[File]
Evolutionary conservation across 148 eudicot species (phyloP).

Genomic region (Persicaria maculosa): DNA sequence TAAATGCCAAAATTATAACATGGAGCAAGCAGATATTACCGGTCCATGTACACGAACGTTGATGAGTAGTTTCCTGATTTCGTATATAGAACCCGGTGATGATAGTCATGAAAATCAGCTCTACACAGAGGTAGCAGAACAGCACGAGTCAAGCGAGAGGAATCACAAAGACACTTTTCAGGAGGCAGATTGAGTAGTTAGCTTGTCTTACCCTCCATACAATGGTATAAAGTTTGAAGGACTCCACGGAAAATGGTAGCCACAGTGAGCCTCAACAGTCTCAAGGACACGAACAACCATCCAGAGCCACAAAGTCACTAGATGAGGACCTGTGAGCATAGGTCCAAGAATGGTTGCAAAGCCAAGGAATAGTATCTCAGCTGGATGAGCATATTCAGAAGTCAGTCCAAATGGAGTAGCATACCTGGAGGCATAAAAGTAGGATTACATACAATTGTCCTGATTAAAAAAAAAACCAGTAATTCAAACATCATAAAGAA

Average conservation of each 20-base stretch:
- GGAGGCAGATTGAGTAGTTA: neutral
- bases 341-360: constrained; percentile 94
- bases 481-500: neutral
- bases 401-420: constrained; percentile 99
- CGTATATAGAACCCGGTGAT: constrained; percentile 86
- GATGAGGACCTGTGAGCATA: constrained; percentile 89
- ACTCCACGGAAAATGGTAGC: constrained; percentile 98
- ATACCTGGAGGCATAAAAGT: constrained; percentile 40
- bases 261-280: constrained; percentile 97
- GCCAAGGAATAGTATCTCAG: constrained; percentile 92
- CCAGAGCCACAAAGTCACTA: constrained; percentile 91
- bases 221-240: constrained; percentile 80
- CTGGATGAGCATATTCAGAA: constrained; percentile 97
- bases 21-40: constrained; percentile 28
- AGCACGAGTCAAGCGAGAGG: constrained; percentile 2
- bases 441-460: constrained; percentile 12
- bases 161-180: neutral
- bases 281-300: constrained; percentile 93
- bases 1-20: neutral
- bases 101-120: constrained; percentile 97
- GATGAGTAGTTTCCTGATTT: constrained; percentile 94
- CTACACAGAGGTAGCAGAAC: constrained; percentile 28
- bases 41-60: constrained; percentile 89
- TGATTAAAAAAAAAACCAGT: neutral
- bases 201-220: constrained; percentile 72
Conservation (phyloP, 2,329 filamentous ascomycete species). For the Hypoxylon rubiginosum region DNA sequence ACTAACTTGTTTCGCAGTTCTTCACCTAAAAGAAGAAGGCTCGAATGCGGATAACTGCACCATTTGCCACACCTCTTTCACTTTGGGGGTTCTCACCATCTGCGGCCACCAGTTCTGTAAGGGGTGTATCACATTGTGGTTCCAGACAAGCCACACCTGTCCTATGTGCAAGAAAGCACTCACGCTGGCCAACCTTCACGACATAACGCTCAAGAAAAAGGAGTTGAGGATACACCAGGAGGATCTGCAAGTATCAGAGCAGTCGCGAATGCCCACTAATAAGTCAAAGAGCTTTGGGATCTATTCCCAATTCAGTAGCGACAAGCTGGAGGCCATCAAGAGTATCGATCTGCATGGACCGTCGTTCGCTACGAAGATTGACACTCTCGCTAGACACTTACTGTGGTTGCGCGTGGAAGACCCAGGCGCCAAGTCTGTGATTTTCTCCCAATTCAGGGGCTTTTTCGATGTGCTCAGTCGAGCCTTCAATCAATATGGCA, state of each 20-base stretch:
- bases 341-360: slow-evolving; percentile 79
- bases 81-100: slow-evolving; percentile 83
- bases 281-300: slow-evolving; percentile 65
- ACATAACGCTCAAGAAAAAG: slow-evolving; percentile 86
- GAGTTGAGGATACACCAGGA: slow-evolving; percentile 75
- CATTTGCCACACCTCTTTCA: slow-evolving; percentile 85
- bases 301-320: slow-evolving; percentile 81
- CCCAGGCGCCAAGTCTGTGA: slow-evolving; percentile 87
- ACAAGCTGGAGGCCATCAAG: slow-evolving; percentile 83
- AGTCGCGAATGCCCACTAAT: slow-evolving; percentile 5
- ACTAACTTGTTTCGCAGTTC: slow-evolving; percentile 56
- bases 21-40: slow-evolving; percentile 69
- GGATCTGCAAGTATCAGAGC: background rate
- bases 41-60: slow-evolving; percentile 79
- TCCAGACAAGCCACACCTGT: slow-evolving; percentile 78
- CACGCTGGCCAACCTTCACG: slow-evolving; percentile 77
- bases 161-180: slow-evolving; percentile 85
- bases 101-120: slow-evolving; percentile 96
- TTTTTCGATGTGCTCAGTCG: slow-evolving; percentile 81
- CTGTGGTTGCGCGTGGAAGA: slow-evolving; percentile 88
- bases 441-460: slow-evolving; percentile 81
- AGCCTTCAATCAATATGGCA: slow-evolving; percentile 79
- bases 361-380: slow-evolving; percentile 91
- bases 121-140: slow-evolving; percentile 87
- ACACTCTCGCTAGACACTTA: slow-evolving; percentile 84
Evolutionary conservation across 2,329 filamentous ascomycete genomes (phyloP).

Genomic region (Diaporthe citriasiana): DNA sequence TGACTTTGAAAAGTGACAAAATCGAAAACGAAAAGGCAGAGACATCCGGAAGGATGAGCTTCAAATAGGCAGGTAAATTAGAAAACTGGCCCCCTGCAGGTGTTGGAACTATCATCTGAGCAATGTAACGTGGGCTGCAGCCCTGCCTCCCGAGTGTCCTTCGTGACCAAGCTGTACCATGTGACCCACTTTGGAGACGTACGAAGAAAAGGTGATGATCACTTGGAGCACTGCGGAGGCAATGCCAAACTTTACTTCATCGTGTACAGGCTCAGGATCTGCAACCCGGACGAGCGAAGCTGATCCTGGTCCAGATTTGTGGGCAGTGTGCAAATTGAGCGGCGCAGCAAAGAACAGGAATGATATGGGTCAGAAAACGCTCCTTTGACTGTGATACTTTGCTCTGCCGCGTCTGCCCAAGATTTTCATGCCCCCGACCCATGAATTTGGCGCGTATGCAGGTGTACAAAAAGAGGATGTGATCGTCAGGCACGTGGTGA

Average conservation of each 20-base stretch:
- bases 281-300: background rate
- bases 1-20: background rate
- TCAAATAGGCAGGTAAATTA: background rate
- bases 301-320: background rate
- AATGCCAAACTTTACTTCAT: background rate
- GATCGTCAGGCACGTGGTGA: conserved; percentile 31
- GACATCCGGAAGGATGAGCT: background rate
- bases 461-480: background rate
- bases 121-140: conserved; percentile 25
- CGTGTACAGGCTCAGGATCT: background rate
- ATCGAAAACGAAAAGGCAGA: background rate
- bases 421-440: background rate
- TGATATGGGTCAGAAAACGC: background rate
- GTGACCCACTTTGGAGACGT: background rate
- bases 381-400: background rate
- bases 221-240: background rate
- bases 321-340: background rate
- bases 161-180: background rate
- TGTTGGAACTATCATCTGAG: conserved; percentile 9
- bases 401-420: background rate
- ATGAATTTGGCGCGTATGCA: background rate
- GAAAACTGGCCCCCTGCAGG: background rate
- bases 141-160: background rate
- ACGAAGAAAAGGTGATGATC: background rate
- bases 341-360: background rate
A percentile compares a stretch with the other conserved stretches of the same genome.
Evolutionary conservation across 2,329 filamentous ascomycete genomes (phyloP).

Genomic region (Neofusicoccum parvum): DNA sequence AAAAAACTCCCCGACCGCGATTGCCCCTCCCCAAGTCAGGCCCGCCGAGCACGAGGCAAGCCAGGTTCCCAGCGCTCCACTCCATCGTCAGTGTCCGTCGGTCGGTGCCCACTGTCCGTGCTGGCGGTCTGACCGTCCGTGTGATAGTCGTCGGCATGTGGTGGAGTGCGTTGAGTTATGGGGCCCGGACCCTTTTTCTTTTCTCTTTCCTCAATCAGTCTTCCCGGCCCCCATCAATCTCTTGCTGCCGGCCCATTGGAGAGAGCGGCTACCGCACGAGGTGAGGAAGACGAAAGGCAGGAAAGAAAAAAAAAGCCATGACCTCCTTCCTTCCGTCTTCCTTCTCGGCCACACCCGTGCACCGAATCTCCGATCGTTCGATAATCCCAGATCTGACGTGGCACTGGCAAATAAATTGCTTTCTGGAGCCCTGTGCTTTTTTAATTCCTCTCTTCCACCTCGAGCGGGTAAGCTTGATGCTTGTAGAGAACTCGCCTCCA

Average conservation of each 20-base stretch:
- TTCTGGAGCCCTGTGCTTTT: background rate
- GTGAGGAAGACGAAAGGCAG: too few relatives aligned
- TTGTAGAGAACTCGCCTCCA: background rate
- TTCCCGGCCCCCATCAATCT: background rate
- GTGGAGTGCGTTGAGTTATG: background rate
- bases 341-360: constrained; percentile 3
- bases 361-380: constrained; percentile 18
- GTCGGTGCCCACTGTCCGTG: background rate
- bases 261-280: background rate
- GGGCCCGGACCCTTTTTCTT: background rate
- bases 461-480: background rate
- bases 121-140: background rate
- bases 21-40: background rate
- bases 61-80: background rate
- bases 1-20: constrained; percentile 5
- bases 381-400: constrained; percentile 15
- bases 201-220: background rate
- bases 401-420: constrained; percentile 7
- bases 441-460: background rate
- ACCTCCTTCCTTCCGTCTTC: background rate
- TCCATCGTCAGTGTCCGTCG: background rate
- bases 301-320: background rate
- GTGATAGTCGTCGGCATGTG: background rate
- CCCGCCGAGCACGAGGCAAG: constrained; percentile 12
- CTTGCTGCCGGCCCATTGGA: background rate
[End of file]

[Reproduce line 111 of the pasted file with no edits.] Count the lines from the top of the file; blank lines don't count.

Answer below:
- CTTGCTGCCGGCCCATTGGA: background rate